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If you’ve tried to feed your kids fish, chances are their reactions—yuck! and gross!—and the mealtime battle that ensued was enough of a reason to never offer it again.
There’s no getting around that fish is right up there with other offensive foods like Brussels sprouts and beans, but if you can get your kids to take a few bites, they’ll get a ton of nutrition into their diets.
Packed with protein, low in saturated fat, and rich in micronutrients, perhaps the biggest benefit of eating fish are the omega-3 fatty acids which support kids’ brain health and memory.
According to a December 2017 study out of the University of Pennsylvania, kids who eat seafood at least once a week have higher IQ scores—4 points higher on average—than kids who eat fish less frequently or not at all.
Studies also show that omega-3’s may prevent anxiety, depression and other mental illnesses.
In fact, an October 2011 study in the Journal of the American Academy and Child and Adolescent Psychiatry found supplementing with omega-3 fatty acids has a small, but significant, effect on improving attention deficit hyperactivity disorder (ADHD) symptoms.
Of course, there’s always the concern of mercury in fish, which types of fish are safe for kids and how many servings are best.
Before introducing fish and shellfish to your child, be sure to check in with your pediatrician because of the risk of food allergies.
Although all types of fish are packed with nutrition, there are some that you might consider focusing on.
These 5 healthy types of fish for kids are high in vitamins and minerals, excellent sources of protein and healthy fats and low in mercury.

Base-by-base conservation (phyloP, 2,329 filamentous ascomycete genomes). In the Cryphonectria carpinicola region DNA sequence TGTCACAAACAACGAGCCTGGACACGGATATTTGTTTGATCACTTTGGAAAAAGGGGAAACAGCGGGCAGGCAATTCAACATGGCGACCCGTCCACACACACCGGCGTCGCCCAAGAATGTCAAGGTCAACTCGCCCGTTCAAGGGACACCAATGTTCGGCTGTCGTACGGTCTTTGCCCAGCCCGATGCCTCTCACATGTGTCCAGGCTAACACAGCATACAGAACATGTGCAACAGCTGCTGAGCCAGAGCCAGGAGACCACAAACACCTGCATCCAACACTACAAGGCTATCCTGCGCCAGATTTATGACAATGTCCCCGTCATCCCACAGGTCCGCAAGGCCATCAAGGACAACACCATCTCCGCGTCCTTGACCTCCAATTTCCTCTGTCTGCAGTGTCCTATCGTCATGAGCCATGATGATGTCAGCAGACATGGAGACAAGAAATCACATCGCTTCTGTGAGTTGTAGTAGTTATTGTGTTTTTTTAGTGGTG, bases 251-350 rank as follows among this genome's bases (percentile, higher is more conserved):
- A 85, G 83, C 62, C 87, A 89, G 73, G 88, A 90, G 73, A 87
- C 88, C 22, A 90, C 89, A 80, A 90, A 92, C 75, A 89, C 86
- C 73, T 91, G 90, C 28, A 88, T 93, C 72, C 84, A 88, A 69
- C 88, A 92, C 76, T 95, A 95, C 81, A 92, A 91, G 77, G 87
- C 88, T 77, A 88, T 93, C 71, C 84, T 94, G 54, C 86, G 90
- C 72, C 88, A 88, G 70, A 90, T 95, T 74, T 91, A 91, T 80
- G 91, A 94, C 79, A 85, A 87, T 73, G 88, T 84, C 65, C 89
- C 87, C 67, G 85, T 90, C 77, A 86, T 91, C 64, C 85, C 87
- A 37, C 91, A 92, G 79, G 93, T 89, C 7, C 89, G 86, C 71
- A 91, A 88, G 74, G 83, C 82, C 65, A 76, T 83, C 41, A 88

1. Tuna fish
Thanks to its mild flavor and aroma, tuna is perhaps one of the easiest types of fish to get your kid to eat.
Tuna is an excellent source of protein: an ounce has more than 8 grams. Tuna fish is also a good source of vitamin B12, phosphorus, niacin and selenium.
According to the Environmental Protection Agency (EPA) and the Food and Drug Administration (FDA), canned light tuna (solid or chunk, including skipjack) is a “best choice” for kids.
White albacore and yellow fish are both considered a “good” choice, but because they’re higher in mercury, stick to one serving a week.
Serve tuna in a sandwich, lettuce wrap or in a green salad.
To get dinner on the table almost every night, I tend to stick to the basics and serve many of the same meals.
Since it’s so easy and fast, salmon has become my go-to meal on Monday when we’re off to the races of a busy week.
Salmon is an excellent source of protein and a good source of niacin, vitamins B6 and B12 and selenium.
It’s also versatile enough to serve at any meal, not only dinner. Serve leftover salmon on toast for breakfast or make an omelet. Canned salmon also works well in a sandwich or a lettuce wrap for lunch.
My kids love anchovies as much as I do and actually fight over who gets more when we crack open a can.
Although anchovies are definitely a type of food anyone—including adults—either love or hate, they’re one of the healthiest types of fish for kids.
A good source of protein, anchovies are also rich in iron, niacin, selenium, magnesium and phosphorus.
An ounce of anchovies provide 7 percent of the daily value for calcium, which helps build strong, healthy bones and teeth.
Since they can be an acquired taste and are high in sodium, try adding small amounts to pizza, pasta and rice dishes, and chopped salads.
Sardines are another type of fish my kids started to eat regularly after they saw me eating them and asked to have a taste.
A good source of protein, calcium, vitamins B12 and D, phosphorus and selenium, sardines are less pungent that anchovies but still packed with plenty of nutrition.
Fresh or canned, you can grill or sauté sardines, add a small amount of mayonnaise just like you would with tuna fish or add them to pasta and rice dishes.
With a mild and slightly sweet flavor and soft, buttery texture, scallops are another healthy type of fish that kids may be more likely to try.
Scallops are an excellent source of protein, phosphorus and selenium and a good source of vitamin B12, calcium, iron, magnesium, potassium and copper. Scallops are also a good source of zinc, which supports a healthy immune system.
Kids like bite-sized foods and since scallops are so small, try serving them as an appetizer or paired with a dipping sauce.